I engage in almost everything with the aim to get good at it. To me it’s more fun to score a goal by top-shelving the puck in the local hockey league than watching the Blackhawks while eating a hotdog in the stands. That’s just my preference. I’m not a good spectator.
Mastering things is highly “entertaining” to me. I like becoming and being good at things. Sometimes this leads to people willing to pay me. Sometimes it doesn’t. For the first 30 years of my life, I was lucky to have people pay me for doing what I thought was the most interesting thing in the world, researching arcane details about neutron stars. At 30 I became financially independent and therefore I no longer have to resort to luck. Because I’m now financially independent, I don’t have to care what other people are willing to pay for but that doesn’t stop me from trying to get better at what interests me, from doing the right thing or helping people, or even from making money if I can.
On the whole, I have fully internalized the ERE philosophy you read on these pages. I think this way naturally and automatically. I walk the talk. I don’t think of my choices as a sacrifice anymore than a toddler who has learned how to walk think of having sacrificed crawling around.
At this point (2016) I have enough saved to continue this lifestyle for the next 117 years and my passive income is thrice+ as large as I need.
Here’s my short history so far.
0 – Born in Denmark.
2 – First solid memory. I got the Lego Police Station at the party when/where my little sister was baptized. I remember assembling it by following the instructions sitting under a table during the celebration. Interesting how enormous tables are when you’re three feet tall.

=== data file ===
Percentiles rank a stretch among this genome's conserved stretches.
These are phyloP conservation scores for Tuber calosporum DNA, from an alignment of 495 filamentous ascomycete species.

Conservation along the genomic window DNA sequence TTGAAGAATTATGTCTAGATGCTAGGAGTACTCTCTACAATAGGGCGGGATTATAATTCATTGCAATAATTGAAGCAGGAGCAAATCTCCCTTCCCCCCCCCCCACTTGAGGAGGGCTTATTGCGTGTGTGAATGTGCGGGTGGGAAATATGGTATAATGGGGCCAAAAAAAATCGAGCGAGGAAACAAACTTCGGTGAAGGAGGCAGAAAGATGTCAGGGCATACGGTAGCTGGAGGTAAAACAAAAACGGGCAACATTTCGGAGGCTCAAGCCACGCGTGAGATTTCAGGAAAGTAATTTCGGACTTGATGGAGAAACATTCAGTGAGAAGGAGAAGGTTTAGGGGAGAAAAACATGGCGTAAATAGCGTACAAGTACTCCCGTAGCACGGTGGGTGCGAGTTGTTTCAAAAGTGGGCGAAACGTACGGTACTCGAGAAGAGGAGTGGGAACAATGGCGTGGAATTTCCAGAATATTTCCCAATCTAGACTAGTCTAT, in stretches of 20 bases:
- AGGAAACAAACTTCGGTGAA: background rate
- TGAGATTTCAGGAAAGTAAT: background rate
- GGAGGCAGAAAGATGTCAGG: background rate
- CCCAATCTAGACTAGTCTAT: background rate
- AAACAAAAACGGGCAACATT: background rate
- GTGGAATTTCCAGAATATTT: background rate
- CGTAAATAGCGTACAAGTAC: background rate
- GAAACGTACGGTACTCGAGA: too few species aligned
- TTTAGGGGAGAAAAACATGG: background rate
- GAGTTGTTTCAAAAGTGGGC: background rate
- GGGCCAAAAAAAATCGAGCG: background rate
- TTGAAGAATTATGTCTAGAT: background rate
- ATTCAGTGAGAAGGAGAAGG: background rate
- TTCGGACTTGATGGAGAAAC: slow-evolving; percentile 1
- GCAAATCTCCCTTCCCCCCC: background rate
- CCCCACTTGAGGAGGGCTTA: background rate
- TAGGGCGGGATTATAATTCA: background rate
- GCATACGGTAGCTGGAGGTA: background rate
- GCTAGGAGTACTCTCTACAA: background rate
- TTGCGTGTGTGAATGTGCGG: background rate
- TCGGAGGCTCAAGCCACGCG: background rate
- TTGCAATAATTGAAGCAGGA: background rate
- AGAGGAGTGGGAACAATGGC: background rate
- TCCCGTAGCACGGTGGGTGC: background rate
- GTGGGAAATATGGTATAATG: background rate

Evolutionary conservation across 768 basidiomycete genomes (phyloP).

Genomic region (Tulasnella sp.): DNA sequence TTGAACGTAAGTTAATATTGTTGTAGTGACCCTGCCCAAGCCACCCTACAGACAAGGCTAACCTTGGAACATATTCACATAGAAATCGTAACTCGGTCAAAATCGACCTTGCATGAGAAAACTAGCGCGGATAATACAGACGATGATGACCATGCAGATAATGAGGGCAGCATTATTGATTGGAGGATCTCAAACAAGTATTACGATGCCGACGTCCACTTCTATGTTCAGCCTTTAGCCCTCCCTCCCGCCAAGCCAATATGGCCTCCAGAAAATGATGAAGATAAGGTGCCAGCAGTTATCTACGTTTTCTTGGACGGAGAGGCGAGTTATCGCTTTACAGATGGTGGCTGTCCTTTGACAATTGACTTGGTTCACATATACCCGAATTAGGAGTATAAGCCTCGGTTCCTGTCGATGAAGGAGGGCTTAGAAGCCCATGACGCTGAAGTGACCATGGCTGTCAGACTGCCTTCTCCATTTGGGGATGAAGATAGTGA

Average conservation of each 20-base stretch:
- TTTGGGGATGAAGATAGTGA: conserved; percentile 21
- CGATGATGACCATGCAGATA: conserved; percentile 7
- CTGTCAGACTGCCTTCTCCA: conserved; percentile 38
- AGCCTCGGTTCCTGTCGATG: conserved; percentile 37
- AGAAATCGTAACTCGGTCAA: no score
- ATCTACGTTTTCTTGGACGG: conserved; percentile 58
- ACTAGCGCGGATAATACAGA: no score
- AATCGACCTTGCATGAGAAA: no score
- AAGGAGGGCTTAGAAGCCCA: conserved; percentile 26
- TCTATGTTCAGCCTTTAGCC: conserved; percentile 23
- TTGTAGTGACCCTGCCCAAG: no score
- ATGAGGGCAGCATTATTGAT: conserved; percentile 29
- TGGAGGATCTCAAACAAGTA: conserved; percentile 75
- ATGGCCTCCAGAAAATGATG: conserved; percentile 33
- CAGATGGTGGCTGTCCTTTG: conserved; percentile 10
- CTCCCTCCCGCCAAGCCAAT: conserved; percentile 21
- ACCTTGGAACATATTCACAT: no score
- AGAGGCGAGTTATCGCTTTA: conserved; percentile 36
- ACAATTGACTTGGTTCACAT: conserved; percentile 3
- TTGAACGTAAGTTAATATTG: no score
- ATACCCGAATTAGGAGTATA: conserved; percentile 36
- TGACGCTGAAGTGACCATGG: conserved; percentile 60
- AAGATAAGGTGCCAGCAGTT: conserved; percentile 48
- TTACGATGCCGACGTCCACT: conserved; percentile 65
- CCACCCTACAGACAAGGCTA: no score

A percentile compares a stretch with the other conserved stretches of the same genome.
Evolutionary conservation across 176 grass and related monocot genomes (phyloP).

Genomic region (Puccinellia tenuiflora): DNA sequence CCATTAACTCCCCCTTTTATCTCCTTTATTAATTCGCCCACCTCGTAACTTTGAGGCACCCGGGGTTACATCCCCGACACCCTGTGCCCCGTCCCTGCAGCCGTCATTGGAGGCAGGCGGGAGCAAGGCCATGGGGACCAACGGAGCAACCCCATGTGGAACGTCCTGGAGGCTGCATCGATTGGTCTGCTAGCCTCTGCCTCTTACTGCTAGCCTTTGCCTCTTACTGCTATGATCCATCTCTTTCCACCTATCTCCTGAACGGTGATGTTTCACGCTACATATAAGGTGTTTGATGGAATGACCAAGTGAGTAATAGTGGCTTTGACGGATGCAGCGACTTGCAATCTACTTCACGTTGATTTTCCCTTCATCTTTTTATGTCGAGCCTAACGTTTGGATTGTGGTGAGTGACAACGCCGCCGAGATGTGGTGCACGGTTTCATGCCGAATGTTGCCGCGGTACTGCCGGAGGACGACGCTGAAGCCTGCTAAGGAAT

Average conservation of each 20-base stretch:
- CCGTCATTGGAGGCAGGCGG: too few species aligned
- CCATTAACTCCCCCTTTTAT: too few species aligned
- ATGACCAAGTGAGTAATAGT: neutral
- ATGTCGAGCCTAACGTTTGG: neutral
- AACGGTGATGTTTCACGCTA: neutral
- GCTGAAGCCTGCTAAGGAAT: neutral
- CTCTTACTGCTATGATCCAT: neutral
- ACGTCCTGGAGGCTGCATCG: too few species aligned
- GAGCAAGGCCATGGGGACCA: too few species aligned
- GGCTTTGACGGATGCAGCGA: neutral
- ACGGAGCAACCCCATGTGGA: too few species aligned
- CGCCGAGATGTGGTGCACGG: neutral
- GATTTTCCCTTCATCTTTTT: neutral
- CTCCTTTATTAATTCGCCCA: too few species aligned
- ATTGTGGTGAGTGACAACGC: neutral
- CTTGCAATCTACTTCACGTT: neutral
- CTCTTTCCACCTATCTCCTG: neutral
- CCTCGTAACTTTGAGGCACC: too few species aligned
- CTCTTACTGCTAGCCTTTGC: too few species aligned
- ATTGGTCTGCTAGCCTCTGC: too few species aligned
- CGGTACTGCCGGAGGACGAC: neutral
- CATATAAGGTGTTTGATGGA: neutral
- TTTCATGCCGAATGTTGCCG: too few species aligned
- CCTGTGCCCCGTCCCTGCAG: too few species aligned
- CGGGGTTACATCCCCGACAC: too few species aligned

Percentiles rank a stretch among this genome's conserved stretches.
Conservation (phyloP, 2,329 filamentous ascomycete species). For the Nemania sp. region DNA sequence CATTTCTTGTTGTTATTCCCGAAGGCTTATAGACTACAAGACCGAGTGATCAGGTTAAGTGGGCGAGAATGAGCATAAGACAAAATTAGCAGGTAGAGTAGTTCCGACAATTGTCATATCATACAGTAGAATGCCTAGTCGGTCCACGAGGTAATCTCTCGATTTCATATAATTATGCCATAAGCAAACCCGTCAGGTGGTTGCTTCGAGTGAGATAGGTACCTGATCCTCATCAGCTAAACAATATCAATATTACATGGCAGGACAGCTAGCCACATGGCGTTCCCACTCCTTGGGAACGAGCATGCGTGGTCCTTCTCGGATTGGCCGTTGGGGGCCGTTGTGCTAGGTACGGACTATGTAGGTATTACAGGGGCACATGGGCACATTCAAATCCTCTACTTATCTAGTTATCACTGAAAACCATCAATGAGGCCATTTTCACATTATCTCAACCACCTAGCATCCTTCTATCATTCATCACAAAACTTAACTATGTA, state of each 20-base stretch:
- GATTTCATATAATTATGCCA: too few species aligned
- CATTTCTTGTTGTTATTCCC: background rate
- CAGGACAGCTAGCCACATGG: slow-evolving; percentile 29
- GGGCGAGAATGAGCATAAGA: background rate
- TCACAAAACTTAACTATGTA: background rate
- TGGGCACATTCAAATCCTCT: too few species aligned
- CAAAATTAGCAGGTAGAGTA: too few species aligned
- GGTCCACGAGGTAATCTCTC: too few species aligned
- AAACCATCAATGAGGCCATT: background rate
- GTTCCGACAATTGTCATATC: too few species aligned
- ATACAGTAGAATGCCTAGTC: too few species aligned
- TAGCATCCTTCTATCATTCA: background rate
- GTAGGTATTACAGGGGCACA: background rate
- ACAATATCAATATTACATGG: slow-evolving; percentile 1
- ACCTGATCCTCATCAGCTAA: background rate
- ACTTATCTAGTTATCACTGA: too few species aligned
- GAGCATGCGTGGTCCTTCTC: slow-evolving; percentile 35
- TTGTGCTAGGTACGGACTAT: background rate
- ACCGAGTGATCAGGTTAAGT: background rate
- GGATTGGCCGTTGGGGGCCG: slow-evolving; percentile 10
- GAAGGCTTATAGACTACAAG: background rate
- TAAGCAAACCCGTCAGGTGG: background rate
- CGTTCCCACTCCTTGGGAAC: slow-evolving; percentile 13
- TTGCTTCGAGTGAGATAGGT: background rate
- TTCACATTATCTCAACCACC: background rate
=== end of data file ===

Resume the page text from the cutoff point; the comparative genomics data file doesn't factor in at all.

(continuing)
3 – Moved around a few times, never very far. My parents still live less than 5 miles from where they were born.
4 – In retrospect it became clear that instant gratification wasn’t my thing. If we got a few bucks for candy, I always spent mine on a comic book instead.
6- Sat in front of the TV for two hours waiting for the space shuttle take off for the first time. Wanted to become an astronaut. Wanted to learn to play the synthesizer so my parents signed me up for piano lessons.
7- Joined the swim team. In the subsequent years I went on training camps in Sweden, Norway, and Germany.
8 – Got bored with school. Yeah, from the end of 2nd grade and onwards. Quit piano lessons due to my teacher’s insistence that I play with something she referred to as emotions. I had no idea what that meant and gave up in frustration.